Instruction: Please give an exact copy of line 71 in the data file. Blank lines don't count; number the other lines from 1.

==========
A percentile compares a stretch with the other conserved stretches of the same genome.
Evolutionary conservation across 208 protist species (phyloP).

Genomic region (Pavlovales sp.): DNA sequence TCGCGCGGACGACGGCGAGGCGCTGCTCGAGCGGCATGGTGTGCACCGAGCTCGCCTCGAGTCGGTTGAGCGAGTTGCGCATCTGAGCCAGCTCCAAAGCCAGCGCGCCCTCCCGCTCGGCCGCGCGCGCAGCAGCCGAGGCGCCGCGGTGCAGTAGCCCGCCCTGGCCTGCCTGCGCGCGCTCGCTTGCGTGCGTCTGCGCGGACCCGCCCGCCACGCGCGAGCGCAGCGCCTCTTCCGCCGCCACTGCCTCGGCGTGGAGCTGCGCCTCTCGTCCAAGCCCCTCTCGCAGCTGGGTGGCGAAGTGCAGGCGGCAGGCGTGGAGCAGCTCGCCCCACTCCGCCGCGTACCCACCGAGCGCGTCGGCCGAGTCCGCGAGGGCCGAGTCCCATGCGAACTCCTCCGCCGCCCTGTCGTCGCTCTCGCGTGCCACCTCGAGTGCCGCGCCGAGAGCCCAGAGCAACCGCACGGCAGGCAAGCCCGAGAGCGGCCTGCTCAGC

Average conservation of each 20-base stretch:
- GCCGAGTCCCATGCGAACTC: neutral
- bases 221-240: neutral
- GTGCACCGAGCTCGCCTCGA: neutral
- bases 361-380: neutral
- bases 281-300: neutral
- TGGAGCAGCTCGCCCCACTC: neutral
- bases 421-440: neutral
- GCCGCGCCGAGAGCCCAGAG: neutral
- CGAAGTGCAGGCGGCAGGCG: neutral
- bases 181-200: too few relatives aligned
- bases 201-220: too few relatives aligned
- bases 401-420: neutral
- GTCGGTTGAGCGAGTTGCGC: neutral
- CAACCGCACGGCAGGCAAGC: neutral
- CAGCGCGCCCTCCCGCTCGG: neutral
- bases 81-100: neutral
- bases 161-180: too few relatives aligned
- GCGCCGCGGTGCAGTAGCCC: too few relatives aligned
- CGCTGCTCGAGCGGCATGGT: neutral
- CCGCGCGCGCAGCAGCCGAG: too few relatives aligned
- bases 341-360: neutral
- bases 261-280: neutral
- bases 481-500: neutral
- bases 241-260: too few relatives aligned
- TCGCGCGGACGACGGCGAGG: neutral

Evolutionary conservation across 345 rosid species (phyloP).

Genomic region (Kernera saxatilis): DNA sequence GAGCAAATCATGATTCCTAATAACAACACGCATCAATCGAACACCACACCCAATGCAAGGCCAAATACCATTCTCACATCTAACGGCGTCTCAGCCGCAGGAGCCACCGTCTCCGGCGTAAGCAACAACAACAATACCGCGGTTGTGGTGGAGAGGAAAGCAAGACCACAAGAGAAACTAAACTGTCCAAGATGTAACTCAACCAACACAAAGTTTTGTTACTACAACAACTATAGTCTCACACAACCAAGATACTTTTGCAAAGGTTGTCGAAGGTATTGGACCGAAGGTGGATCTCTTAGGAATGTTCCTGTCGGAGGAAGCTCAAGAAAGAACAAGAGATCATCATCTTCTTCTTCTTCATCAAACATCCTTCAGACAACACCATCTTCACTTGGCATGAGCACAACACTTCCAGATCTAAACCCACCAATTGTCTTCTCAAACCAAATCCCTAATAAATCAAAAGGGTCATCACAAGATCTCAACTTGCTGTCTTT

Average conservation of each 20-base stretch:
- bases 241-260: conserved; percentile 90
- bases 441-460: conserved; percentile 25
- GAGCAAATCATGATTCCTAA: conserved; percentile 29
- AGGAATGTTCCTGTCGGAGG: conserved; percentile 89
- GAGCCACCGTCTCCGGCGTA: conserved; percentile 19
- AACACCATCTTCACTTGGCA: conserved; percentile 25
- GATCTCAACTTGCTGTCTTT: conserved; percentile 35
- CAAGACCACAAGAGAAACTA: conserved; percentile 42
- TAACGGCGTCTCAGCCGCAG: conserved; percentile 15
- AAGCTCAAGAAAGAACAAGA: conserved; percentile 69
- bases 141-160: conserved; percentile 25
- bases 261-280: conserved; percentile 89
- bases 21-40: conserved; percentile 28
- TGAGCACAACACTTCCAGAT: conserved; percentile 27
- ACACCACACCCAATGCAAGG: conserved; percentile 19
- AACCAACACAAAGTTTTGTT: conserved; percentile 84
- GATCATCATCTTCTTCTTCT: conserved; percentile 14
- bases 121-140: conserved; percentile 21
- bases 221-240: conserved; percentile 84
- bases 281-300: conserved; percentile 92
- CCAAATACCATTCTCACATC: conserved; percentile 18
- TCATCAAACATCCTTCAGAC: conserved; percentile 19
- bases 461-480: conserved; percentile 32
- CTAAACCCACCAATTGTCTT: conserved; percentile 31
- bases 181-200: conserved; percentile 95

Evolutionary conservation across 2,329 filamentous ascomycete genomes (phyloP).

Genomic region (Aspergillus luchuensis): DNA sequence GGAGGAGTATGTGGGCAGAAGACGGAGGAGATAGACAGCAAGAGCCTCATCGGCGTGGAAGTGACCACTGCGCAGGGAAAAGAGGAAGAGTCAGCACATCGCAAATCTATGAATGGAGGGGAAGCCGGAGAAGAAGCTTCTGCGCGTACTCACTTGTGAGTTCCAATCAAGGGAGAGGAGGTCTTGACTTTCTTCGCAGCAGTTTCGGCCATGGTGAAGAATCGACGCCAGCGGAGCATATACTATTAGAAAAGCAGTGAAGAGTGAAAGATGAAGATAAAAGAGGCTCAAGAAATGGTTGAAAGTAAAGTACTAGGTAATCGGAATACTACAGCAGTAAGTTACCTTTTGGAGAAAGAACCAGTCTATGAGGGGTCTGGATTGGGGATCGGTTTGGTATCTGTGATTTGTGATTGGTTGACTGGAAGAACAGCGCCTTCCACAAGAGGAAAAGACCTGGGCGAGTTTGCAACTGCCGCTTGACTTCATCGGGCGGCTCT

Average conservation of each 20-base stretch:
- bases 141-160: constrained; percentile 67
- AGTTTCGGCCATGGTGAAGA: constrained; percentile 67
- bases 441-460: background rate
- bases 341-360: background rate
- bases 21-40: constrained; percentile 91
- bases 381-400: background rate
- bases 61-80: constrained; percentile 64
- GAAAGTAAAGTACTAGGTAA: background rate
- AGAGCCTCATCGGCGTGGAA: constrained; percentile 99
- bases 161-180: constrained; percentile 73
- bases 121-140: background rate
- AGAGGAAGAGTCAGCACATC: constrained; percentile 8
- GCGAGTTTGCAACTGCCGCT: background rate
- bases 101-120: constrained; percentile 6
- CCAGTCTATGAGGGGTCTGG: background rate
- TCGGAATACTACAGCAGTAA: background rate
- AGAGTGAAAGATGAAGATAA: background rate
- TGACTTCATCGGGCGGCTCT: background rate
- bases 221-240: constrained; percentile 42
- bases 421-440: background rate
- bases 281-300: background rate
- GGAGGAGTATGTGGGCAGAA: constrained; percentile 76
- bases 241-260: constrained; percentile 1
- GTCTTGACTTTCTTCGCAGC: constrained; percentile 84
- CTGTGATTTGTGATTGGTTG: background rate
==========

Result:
- bases 121-140: background rate